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Subject: Re: [boost] Is Boost.Range broken?
From: David Abrahams (dave_at_[hidden])
Date: 2008-11-22 13:42:09

on Sat Nov 22 2008, "Dave Handley" <> wrote:

>> on Fri Nov 21 2008, "Scott McMurray" <> wrote:
>>> so I'm not convinced that the "singular implies empty" behaviour was
>>> ever documented. (The "returns" entry for empty is the same for
>>> 1_36_0, 1_35_0, 1_34_0, and 1_33_1.)
>> Hmmm.
> Sorry - I'm not convinced this is correct. In 1.35.0 onwards the
> functionality looked like this:
> bool empty() const
> {
> BOOST_ASSERT( !is_singular() );
> return m_Begin == m_End;
> }
> In earlier releases the functionality looked like this:
> bool empty() const
> {
> if( singular )
> return true;
> return m_Begin == m_End;
> }
> This means that in earlier releases, empty() would return true for
> singular ranges, in newer releases, debug would assert for singular
> ranges and be undefined for non-singular ranges. Perhaps the
> documentation didn't reinforce this fact, but the functionality has
> most definitely changed. If the documentation didn't follow what the
> library does, that just points to poor documentation IMHO.

The library may indeed have been poorly documented, but I don't see how
what you wrote here addresses Scott's statement in any way. You simply
cannot count on undocumented behaviors of a library; they are subject to
change without notice.

>>>> 2) The behaviour is unintuitive. Range is a generalisation of the
>>>> interface of the std::containers. With this change, containers and
>>>> ranges can no longer be used in the same code path.
>>> Why would you ever want to pass a default-constructed range to anything?
>> I will admit that there have been times that I really wished
>> default-constructed iterators all had a value analogous to NULL, that
>> was different from all other values of the same type and yet
>> nonsingular. But that's not how it is, and if you're going to build
>> a range on top of the existing iterator abstraction, I don't see how
>> you can do much better.
> Whilst I understand where everyone is coming from in this thread, I'm
> going to slightly disagree. Again quoting from the source,

I doubt I'll find quotes from the source very persuasive, since what you
can count on should be determined by the docs.... of course comments in
the source are a kind of documentation.

> at the top of iterator_range we see:
> /*! \file
> Defines the \c iterator_class and related functions.
> \c iterator_range is a simple wrapper of iterator pair idiom. It provides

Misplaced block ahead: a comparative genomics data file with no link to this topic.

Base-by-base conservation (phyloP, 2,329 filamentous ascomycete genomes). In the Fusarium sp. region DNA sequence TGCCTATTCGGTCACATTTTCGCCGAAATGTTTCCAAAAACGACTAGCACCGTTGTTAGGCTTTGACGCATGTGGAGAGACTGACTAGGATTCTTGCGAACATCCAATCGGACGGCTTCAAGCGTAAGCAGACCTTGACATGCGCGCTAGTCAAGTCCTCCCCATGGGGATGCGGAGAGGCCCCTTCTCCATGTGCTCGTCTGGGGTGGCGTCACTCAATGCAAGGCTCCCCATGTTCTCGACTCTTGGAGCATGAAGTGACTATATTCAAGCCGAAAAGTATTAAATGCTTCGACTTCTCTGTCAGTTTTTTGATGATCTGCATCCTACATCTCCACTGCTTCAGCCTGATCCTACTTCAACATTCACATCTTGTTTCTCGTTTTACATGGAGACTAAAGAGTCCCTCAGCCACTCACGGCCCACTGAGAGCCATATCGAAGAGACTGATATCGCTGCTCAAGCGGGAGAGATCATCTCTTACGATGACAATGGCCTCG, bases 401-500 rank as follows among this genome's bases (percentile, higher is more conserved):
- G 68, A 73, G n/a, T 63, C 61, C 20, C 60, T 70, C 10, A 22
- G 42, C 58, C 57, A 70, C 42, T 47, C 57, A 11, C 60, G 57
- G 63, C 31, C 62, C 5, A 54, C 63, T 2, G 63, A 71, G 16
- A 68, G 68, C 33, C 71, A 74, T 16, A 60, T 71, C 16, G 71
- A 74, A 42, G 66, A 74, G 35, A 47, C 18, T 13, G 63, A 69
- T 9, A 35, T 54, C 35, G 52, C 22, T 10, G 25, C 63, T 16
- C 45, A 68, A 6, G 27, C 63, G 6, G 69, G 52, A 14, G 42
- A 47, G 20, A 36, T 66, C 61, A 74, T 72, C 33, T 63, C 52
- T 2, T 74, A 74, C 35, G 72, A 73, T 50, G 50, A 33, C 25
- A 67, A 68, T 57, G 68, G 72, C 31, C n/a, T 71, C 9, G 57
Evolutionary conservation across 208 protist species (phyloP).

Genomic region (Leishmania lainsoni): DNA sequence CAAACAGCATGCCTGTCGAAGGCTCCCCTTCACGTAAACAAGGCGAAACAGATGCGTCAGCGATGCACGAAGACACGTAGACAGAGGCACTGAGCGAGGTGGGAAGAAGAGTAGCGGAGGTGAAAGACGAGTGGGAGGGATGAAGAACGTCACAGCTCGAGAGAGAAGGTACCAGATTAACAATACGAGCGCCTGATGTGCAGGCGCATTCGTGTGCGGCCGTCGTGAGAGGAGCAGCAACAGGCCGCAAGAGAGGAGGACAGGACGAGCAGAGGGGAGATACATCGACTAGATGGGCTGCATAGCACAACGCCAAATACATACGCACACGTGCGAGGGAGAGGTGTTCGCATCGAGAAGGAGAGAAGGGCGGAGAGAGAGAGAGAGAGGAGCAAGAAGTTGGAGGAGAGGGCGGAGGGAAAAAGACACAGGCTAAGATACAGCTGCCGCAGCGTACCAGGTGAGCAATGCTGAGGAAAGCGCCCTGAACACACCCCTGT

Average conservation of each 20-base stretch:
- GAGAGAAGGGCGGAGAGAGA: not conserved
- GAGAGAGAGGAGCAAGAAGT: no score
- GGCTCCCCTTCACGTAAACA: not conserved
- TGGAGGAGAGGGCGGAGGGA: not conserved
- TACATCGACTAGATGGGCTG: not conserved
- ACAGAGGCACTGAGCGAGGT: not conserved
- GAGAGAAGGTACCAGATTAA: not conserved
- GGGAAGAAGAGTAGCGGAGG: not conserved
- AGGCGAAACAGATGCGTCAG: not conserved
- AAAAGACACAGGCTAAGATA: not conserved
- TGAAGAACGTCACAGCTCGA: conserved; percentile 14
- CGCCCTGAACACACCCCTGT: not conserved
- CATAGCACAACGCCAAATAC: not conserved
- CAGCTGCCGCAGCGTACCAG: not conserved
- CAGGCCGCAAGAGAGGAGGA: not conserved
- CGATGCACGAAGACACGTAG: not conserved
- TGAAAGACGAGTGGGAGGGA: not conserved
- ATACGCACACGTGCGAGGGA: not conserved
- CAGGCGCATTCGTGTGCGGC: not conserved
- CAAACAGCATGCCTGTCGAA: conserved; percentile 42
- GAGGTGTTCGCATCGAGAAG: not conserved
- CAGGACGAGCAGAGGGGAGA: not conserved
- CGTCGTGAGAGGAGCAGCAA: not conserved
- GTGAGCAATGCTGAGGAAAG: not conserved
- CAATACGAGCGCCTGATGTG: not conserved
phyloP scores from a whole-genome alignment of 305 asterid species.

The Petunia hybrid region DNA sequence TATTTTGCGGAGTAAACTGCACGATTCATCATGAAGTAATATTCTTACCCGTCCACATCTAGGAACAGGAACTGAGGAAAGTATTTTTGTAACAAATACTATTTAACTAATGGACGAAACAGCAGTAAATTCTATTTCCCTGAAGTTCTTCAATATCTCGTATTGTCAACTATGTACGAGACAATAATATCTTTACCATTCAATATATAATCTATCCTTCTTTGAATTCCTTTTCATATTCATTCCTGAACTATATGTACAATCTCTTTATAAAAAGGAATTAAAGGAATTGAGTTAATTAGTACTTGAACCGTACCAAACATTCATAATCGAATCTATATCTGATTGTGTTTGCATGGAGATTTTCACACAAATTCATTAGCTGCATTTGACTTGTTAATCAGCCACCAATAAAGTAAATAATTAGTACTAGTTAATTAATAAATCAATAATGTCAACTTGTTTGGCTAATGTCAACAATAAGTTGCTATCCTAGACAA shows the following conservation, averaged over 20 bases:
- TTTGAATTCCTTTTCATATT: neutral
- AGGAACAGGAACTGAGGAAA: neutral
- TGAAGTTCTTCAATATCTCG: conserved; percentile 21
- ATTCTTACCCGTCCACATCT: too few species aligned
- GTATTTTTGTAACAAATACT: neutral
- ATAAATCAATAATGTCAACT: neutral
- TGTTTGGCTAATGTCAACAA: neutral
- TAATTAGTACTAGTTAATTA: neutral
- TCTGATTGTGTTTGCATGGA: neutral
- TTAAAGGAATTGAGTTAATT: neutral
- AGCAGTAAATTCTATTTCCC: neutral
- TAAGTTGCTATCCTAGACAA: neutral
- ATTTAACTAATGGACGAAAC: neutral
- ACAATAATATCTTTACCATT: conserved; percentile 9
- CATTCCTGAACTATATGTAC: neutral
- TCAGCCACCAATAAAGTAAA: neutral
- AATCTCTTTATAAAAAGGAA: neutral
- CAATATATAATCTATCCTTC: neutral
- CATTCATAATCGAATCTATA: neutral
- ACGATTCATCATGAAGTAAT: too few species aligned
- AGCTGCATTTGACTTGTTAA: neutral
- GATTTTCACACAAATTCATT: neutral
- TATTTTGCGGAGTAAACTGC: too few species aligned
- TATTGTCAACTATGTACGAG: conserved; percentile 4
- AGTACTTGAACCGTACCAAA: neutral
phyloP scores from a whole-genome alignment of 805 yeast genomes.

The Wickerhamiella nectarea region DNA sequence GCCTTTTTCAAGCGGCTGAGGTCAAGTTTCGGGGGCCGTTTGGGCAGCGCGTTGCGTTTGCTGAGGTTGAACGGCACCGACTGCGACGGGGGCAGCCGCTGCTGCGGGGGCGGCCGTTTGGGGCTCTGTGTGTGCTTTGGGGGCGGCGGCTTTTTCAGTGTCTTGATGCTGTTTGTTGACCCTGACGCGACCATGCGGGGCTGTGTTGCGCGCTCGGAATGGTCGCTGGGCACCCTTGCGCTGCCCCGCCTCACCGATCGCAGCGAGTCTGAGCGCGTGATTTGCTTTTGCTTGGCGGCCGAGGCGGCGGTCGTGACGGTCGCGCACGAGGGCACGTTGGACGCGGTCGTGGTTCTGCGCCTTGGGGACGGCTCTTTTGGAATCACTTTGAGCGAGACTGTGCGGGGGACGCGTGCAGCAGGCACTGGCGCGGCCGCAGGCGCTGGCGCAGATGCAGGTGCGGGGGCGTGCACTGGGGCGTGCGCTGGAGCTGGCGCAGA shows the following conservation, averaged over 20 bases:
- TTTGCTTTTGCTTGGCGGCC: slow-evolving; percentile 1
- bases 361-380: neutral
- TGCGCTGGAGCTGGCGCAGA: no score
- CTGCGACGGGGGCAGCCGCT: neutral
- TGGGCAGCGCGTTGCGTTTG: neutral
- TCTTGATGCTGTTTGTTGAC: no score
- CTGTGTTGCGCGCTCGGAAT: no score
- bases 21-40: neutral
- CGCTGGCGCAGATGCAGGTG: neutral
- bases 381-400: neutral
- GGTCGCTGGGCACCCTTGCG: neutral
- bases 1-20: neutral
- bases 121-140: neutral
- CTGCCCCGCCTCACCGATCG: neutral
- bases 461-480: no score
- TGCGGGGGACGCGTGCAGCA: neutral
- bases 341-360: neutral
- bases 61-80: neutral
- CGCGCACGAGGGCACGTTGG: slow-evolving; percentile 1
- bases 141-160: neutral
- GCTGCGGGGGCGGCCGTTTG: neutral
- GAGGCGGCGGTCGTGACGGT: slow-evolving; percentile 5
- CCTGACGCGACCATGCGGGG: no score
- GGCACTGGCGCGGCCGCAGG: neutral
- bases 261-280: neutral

> a rich subset of Container interface.
> */
> This implies to me that range is trying to look and feel like a container -
> not like an iterator.

I understand that you drew that conclusion, but IMO it's a huge stretch
to claim that a concept that doesn't even exist for containers
(singularity) should behave in some container-like way for ranges.

> I agree that singular iterators (as defined in the standard) are
> undefined when default constructed;

To be precise, they're not undefined. All singular iterators are alike,
regardless of how they're produced (default-constructed or otherwise).
They have two defined operations: assignment and destruction.

> however, no equivalent exists for containers. One of the most useful
> use cases for iterator_range is where you allow some generic code to
> accept both iterator_ranges and containers. In this context having
> some sort of empty range that isn't tied to a specific underlying
> container is extremely useful.

Yes, it can be.

> Creating that sort of empty range by default constructing an iterator
> range was intuitive (at least to me),

Yes, it is intuitive.

> and actually worked in 1.34 and earlier.

Perhaps. But did the documentation guarantee that it would work?

> Now of course that functionality doesn't work. The new implementation
> might seem more "pure" if you think of a range as being more like an
> iterator than a container, but I would argue that it is more like a
> container. In that context, you really need some sort of empty
> construct.

You're free to define models of Range that have a default-constructed
empty state. Requiring all models of Range to behave that way is
antithetical to the principles of generic programming.

> In general, range sits in a strange middle ground. It is trying to be
> a clever pair of iterators, and also trying to look and feel like a
> container.

I disagree. IMO Range is a pair of iterators You can see that by
looking at all of the models that don't behave in any container-like
way, e.g. std::pair<int*,int*>, and if you read any book on the STL
you'll even see pairs of iterators referred to as "ranges." The key
feature of a Container that distinguishes it from a Range is its
ownership of the values: when you copy it, the values are copied, too.
It's unfortunate that the original implementation of iterator_range set
up different expectations for you, but AFAICT the only thing that a
Range has in common with a container is that it supplies a begin() and
end() that delimit a sequence of elements.

> As such it has properties of both. Singularity is something really
> reserved for iterators, and therefore, I don't think it is necessarily
> obvious that a range either should or shouldn't have the same iterator
> like singularity features.

I would find that argument more compelling if there was a "singular"
concept that applied to containers, but there isn't.

Dave Abrahams
BoostPro Computing

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